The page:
U2 Joshua Tree Tour 2019
· Bono's Madrid setlist, 28/11/22
· Bono's Paris setlist, 25/11/22
· Bono's Berlin setlist, 23/11/22
· Bono's Dublin setlist, 21/11/22
· Bono's Manchester setlist, 19/11/22
· Bono's Glasgow setlist, 17/11/22
· Bono's London setlist, 16/11/22
· Bono's Los Angeles setlist, 13/11/22
· Bono's San Francisco setlist, 12/11/22
· Bono's Nashville setlist, 09/11/22
Edge denied planning permission|
Posted on Saturday, October 20 @ 04:46:37 CEST by Macphisto
(Irish Times) -- There is a down side to living in Dublin's most exclusive suburb of Dalkey, as U2 guitarist The Edge has just discovered.
His efforts to build a two-storey extension to his cottage home on Vico Road have been shot down by An Bord Pleanála, which said the development "would interfere with views of special amenity value". The 40-year-old musician received planning permission in his own name, David Evans, from Dún Laoghaire-Rathdown County Council last January to construct a two-storey dwelling house with domestic garage on the site of his Sorrento Cottage.
The building was to incorporate the existing two-storey cottage and involve the demolition of an existing single-storey extension, conservatory and garage.
Following an appeal by An Taisce, however, the planning board refused the development, principally on the grounds that it would "contravene materially" the provisions of the County Development Plan.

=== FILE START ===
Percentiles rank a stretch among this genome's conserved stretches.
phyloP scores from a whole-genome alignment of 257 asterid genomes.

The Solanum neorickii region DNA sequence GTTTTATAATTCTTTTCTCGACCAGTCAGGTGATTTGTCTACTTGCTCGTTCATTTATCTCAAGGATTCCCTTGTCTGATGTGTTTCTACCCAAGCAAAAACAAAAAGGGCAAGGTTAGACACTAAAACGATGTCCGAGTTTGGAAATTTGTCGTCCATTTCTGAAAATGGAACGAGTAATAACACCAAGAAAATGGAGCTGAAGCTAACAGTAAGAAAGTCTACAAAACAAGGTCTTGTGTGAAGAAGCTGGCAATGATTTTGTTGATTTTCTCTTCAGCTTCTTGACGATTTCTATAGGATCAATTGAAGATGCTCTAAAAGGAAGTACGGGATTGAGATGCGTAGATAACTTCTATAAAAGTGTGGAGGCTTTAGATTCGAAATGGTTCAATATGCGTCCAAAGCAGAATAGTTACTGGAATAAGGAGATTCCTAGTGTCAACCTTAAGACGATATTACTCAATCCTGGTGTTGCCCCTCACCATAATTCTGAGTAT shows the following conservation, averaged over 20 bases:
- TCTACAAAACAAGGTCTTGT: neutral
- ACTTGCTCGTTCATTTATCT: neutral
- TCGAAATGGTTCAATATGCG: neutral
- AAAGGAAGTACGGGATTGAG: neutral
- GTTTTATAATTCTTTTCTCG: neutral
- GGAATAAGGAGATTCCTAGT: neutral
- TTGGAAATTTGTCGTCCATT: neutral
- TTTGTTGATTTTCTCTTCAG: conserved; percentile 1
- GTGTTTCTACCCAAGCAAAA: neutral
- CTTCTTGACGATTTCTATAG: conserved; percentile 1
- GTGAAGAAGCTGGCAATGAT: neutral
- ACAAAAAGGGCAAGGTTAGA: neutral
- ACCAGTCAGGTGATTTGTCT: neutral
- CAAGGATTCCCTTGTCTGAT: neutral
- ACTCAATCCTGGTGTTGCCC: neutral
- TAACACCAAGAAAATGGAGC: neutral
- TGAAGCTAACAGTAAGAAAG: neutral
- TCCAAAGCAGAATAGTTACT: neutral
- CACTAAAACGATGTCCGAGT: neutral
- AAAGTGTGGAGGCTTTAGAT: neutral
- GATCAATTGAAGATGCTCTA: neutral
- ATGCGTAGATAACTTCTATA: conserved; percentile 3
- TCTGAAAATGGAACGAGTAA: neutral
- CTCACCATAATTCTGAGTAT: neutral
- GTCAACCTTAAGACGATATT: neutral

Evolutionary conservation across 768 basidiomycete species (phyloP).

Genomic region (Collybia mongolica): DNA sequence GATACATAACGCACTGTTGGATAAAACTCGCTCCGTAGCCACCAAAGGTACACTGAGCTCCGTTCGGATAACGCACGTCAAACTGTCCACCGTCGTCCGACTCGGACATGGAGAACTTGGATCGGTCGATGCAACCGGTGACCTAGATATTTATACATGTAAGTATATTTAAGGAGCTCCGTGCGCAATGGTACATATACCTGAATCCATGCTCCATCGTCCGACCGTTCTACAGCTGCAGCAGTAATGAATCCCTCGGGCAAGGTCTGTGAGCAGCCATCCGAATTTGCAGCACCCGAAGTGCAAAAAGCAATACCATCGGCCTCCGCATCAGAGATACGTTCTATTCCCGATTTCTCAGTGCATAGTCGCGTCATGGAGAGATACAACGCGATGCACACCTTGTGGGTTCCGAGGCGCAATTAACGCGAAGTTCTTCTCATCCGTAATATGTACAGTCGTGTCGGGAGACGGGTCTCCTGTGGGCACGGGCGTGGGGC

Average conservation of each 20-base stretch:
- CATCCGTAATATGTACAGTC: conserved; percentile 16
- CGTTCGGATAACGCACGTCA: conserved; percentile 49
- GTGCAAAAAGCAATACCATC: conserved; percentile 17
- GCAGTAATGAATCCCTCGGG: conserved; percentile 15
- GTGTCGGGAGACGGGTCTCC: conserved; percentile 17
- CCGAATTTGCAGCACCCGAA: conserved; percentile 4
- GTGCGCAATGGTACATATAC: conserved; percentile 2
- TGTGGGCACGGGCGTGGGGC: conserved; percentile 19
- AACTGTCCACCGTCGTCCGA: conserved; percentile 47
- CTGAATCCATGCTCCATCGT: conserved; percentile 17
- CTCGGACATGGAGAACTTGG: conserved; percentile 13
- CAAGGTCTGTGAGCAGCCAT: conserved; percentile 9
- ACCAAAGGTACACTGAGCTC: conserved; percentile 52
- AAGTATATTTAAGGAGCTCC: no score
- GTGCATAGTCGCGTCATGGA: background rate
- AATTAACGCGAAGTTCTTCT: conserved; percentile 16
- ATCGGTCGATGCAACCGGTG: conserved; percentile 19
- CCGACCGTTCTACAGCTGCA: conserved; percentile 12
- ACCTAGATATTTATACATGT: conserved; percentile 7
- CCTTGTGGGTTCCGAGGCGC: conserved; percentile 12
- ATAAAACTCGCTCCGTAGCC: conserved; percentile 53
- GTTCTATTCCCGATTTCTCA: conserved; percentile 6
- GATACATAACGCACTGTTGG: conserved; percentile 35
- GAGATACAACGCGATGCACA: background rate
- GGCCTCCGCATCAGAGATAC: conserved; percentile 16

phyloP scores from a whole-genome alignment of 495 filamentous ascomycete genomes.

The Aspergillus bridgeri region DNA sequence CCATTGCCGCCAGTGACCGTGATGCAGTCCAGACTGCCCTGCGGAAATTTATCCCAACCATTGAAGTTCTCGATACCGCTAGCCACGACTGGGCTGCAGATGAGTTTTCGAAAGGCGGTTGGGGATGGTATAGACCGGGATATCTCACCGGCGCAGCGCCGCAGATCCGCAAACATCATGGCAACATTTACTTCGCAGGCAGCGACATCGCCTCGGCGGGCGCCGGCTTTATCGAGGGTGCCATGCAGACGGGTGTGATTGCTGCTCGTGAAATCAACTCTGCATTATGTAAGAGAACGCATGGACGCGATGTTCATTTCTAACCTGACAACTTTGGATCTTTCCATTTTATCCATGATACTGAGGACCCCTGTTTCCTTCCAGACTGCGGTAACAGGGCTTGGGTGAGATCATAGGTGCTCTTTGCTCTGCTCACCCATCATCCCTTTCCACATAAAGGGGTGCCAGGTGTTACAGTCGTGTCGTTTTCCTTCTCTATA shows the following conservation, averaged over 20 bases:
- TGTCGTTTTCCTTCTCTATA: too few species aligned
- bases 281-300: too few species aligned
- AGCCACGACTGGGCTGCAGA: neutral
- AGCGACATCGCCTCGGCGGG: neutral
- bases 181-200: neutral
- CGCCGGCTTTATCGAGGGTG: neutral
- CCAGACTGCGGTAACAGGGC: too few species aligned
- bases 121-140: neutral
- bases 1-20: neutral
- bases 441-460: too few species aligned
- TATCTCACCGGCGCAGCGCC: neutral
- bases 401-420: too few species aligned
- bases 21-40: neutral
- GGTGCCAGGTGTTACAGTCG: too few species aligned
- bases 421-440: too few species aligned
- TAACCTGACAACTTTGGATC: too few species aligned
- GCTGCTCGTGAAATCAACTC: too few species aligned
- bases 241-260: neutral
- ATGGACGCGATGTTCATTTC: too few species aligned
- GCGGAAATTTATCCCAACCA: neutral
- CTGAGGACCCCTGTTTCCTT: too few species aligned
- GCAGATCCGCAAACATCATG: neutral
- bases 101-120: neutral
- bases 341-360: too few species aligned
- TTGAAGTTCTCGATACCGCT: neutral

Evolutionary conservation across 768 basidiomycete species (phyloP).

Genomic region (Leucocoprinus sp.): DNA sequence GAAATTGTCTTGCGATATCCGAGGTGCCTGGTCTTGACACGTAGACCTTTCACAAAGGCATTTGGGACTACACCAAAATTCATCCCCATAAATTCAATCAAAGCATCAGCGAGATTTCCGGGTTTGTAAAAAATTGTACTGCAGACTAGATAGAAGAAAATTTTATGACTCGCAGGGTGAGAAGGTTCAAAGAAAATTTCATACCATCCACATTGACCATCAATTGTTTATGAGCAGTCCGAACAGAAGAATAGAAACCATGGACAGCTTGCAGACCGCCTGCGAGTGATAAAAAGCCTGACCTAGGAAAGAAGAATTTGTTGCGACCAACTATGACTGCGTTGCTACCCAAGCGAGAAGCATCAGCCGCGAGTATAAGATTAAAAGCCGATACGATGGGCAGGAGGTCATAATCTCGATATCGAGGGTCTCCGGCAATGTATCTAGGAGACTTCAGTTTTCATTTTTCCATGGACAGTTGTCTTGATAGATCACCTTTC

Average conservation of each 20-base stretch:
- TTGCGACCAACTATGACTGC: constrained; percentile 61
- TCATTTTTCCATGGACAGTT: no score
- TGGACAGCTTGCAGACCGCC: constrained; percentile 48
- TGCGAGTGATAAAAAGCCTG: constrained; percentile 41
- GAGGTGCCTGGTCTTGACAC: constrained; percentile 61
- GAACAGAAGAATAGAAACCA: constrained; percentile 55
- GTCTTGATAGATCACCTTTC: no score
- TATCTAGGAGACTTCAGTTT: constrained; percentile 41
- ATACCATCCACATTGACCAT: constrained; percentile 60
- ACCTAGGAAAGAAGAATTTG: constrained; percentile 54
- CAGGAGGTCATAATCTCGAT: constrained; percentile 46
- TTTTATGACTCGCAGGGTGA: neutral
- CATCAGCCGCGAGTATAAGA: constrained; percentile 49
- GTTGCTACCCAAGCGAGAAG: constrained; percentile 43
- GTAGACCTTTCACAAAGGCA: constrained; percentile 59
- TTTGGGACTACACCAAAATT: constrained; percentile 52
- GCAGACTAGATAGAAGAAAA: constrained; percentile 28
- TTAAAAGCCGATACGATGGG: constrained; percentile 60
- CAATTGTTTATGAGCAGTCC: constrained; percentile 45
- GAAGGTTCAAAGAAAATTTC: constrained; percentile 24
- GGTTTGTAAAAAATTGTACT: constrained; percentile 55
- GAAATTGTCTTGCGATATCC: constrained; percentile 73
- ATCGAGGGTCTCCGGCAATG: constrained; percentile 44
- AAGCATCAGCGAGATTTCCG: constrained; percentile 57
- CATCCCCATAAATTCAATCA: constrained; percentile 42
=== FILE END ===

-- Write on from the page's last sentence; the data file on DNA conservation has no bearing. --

In its published decision, the board said the cottage was located in a scenic coastal, conservation area, which was designated "0/0" in the plan.
Under this category, planning authorities should not normally allow an increase in the number of buildings, nor normally permit major extensions.
The board said it considered the proposed development, which would add 549 sq metres of construction to a retained portion of the existing house of 185 sq metres, "would be out of character with the pattern of development in the area, would seriously injure the amenities of the area and would, therefore, be contrary to the proper planning and development of the area".
It added that the development would be "visually intrusive" by reason of its scale and design, incorporating extensive areas of flat roof and glazing. It also required a sewage sump pit.